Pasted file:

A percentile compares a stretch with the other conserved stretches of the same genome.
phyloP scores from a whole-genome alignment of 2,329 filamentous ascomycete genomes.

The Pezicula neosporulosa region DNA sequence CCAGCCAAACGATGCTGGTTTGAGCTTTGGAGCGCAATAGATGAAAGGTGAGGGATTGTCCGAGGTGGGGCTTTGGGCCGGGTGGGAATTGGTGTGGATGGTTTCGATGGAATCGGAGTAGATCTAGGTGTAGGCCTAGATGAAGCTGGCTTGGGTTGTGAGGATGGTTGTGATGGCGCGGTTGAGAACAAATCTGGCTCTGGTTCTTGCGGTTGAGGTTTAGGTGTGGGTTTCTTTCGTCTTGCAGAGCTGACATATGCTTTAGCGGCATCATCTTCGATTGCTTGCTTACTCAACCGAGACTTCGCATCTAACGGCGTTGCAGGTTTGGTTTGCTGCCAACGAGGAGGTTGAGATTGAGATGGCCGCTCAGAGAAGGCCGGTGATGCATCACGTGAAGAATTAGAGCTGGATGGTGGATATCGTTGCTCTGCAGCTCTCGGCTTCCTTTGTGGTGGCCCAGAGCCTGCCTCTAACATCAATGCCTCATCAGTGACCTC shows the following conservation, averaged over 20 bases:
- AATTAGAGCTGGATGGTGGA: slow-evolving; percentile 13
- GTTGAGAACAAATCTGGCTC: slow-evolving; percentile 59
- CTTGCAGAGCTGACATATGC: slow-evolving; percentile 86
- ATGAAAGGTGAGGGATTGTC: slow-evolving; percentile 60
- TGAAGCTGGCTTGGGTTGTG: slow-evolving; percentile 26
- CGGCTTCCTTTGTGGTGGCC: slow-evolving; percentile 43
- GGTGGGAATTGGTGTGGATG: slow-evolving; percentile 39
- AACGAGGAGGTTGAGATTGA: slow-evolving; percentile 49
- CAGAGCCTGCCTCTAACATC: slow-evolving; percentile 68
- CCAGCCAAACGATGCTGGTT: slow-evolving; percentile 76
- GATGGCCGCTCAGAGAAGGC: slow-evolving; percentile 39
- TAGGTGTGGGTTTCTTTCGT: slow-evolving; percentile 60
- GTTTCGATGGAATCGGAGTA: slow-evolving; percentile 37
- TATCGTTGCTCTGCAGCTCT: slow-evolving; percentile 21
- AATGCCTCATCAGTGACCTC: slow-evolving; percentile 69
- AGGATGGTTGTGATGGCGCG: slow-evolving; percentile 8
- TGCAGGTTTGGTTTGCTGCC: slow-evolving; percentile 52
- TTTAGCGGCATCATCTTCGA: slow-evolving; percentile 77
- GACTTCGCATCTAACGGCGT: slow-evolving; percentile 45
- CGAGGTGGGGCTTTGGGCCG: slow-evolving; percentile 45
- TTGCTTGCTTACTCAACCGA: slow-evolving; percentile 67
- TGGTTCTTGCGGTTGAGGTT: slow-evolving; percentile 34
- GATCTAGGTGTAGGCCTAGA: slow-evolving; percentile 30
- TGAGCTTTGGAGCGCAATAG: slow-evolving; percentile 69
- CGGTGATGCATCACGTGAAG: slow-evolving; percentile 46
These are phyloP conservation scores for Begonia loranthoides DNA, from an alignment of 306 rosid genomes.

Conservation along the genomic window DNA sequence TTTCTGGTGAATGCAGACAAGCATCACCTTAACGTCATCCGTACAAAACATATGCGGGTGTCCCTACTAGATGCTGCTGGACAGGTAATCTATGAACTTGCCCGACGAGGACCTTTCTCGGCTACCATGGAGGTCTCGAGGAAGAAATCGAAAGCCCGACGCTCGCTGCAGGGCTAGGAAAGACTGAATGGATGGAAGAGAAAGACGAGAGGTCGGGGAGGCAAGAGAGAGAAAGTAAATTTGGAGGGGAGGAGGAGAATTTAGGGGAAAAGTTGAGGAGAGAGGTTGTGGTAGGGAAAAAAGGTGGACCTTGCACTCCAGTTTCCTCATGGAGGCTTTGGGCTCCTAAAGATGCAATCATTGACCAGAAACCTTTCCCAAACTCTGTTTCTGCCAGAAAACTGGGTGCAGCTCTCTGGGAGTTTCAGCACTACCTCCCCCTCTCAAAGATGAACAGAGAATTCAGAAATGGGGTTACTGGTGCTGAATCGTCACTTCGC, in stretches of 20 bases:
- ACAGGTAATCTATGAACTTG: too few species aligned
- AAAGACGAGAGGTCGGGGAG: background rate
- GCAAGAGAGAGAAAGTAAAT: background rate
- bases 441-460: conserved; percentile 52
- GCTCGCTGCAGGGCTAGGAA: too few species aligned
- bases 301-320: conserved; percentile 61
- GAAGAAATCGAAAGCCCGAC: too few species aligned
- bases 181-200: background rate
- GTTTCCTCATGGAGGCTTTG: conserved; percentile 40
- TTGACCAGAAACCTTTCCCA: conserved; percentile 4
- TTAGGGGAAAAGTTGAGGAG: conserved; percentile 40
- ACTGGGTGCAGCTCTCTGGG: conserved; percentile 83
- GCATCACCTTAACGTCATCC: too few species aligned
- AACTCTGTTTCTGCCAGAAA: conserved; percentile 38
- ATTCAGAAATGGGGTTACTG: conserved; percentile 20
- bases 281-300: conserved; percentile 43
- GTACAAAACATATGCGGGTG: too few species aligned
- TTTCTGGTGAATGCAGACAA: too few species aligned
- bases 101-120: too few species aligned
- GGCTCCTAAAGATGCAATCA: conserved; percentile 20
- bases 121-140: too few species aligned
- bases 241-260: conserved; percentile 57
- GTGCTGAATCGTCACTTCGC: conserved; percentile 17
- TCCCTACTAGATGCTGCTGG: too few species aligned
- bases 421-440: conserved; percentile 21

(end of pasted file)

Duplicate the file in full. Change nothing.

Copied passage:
A percentile compares a stretch with the other conserved stretches of the same genome.
phyloP scores from a whole-genome alignment of 2,329 filamentous ascomycete genomes.

The Pezicula neosporulosa region DNA sequence CCAGCCAAACGATGCTGGTTTGAGCTTTGGAGCGCAATAGATGAAAGGTGAGGGATTGTCCGAGGTGGGGCTTTGGGCCGGGTGGGAATTGGTGTGGATGGTTTCGATGGAATCGGAGTAGATCTAGGTGTAGGCCTAGATGAAGCTGGCTTGGGTTGTGAGGATGGTTGTGATGGCGCGGTTGAGAACAAATCTGGCTCTGGTTCTTGCGGTTGAGGTTTAGGTGTGGGTTTCTTTCGTCTTGCAGAGCTGACATATGCTTTAGCGGCATCATCTTCGATTGCTTGCTTACTCAACCGAGACTTCGCATCTAACGGCGTTGCAGGTTTGGTTTGCTGCCAACGAGGAGGTTGAGATTGAGATGGCCGCTCAGAGAAGGCCGGTGATGCATCACGTGAAGAATTAGAGCTGGATGGTGGATATCGTTGCTCTGCAGCTCTCGGCTTCCTTTGTGGTGGCCCAGAGCCTGCCTCTAACATCAATGCCTCATCAGTGACCTC shows the following conservation, averaged over 20 bases:
- AATTAGAGCTGGATGGTGGA: slow-evolving; percentile 13
- GTTGAGAACAAATCTGGCTC: slow-evolving; percentile 59
- CTTGCAGAGCTGACATATGC: slow-evolving; percentile 86
- ATGAAAGGTGAGGGATTGTC: slow-evolving; percentile 60
- TGAAGCTGGCTTGGGTTGTG: slow-evolving; percentile 26
- CGGCTTCCTTTGTGGTGGCC: slow-evolving; percentile 43
- GGTGGGAATTGGTGTGGATG: slow-evolving; percentile 39
- AACGAGGAGGTTGAGATTGA: slow-evolving; percentile 49
- CAGAGCCTGCCTCTAACATC: slow-evolving; percentile 68
- CCAGCCAAACGATGCTGGTT: slow-evolving; percentile 76
- GATGGCCGCTCAGAGAAGGC: slow-evolving; percentile 39
- TAGGTGTGGGTTTCTTTCGT: slow-evolving; percentile 60
- GTTTCGATGGAATCGGAGTA: slow-evolving; percentile 37
- TATCGTTGCTCTGCAGCTCT: slow-evolving; percentile 21
- AATGCCTCATCAGTGACCTC: slow-evolving; percentile 69
- AGGATGGTTGTGATGGCGCG: slow-evolving; percentile 8
- TGCAGGTTTGGTTTGCTGCC: slow-evolving; percentile 52
- TTTAGCGGCATCATCTTCGA: slow-evolving; percentile 77
- GACTTCGCATCTAACGGCGT: slow-evolving; percentile 45
- CGAGGTGGGGCTTTGGGCCG: slow-evolving; percentile 45
- TTGCTTGCTTACTCAACCGA: slow-evolving; percentile 67
- TGGTTCTTGCGGTTGAGGTT: slow-evolving; percentile 34
- GATCTAGGTGTAGGCCTAGA: slow-evolving; percentile 30
- TGAGCTTTGGAGCGCAATAG: slow-evolving; percentile 69
- CGGTGATGCATCACGTGAAG: slow-evolving; percentile 46
These are phyloP conservation scores for Begonia loranthoides DNA, from an alignment of 306 rosid genomes.

Conservation along the genomic window DNA sequence TTTCTGGTGAATGCAGACAAGCATCACCTTAACGTCATCCGTACAAAACATATGCGGGTGTCCCTACTAGATGCTGCTGGACAGGTAATCTATGAACTTGCCCGACGAGGACCTTTCTCGGCTACCATGGAGGTCTCGAGGAAGAAATCGAAAGCCCGACGCTCGCTGCAGGGCTAGGAAAGACTGAATGGATGGAAGAGAAAGACGAGAGGTCGGGGAGGCAAGAGAGAGAAAGTAAATTTGGAGGGGAGGAGGAGAATTTAGGGGAAAAGTTGAGGAGAGAGGTTGTGGTAGGGAAAAAAGGTGGACCTTGCACTCCAGTTTCCTCATGGAGGCTTTGGGCTCCTAAAGATGCAATCATTGACCAGAAACCTTTCCCAAACTCTGTTTCTGCCAGAAAACTGGGTGCAGCTCTCTGGGAGTTTCAGCACTACCTCCCCCTCTCAAAGATGAACAGAGAATTCAGAAATGGGGTTACTGGTGCTGAATCGTCACTTCGC, in stretches of 20 bases:
- ACAGGTAATCTATGAACTTG: too few species aligned
- AAAGACGAGAGGTCGGGGAG: background rate
- GCAAGAGAGAGAAAGTAAAT: background rate
- bases 441-460: conserved; percentile 52
- GCTCGCTGCAGGGCTAGGAA: too few species aligned
- bases 301-320: conserved; percentile 61
- GAAGAAATCGAAAGCCCGAC: too few species aligned
- bases 181-200: background rate
- GTTTCCTCATGGAGGCTTTG: conserved; percentile 40
- TTGACCAGAAACCTTTCCCA: conserved; percentile 4
- TTAGGGGAAAAGTTGAGGAG: conserved; percentile 40
- ACTGGGTGCAGCTCTCTGGG: conserved; percentile 83
- GCATCACCTTAACGTCATCC: too few species aligned
- AACTCTGTTTCTGCCAGAAA: conserved; percentile 38
- ATTCAGAAATGGGGTTACTG: conserved; percentile 20
- bases 281-300: conserved; percentile 43
- GTACAAAACATATGCGGGTG: too few species aligned
- TTTCTGGTGAATGCAGACAA: too few species aligned
- bases 101-120: too few species aligned
- GGCTCCTAAAGATGCAATCA: conserved; percentile 20
- bases 121-140: too few species aligned
- bases 241-260: conserved; percentile 57
- GTGCTGAATCGTCACTTCGC: conserved; percentile 17
- TCCCTACTAGATGCTGCTGG: too few species aligned
- bases 421-440: conserved; percentile 21